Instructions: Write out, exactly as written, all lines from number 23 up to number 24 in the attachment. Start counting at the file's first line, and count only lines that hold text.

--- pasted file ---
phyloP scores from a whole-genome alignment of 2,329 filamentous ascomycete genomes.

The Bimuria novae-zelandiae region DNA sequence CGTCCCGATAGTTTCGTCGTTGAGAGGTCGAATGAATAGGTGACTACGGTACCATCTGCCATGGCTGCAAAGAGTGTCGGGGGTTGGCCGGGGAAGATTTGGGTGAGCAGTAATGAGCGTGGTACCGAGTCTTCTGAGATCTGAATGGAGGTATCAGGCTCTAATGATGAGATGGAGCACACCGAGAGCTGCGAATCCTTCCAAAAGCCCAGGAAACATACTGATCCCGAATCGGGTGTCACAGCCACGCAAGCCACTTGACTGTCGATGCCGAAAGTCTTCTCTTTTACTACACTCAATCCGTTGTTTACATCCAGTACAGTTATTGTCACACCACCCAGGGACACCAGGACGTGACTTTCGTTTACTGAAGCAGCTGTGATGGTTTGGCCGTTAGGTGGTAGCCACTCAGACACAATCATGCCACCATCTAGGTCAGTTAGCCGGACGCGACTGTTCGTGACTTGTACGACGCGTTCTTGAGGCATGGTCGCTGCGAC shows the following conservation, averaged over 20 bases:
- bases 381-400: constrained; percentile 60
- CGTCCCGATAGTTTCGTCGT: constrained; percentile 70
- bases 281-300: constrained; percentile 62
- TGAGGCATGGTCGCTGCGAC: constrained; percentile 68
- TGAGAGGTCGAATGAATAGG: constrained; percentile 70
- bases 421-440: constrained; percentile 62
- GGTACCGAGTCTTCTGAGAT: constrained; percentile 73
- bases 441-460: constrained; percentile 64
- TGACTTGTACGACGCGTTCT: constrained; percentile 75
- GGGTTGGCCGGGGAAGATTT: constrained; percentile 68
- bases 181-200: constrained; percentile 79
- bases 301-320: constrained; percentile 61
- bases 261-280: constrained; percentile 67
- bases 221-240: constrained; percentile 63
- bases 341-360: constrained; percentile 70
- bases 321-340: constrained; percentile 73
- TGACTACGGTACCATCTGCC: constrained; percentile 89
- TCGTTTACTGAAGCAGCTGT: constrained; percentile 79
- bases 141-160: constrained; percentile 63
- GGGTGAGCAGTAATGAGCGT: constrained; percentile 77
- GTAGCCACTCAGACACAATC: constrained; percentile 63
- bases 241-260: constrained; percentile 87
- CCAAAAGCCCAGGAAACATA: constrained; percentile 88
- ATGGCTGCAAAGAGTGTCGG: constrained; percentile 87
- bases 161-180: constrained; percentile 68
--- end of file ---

- GTAGCCACTCAGACACAATC: constrained; percentile 63
- bases 241-260: constrained; percentile 87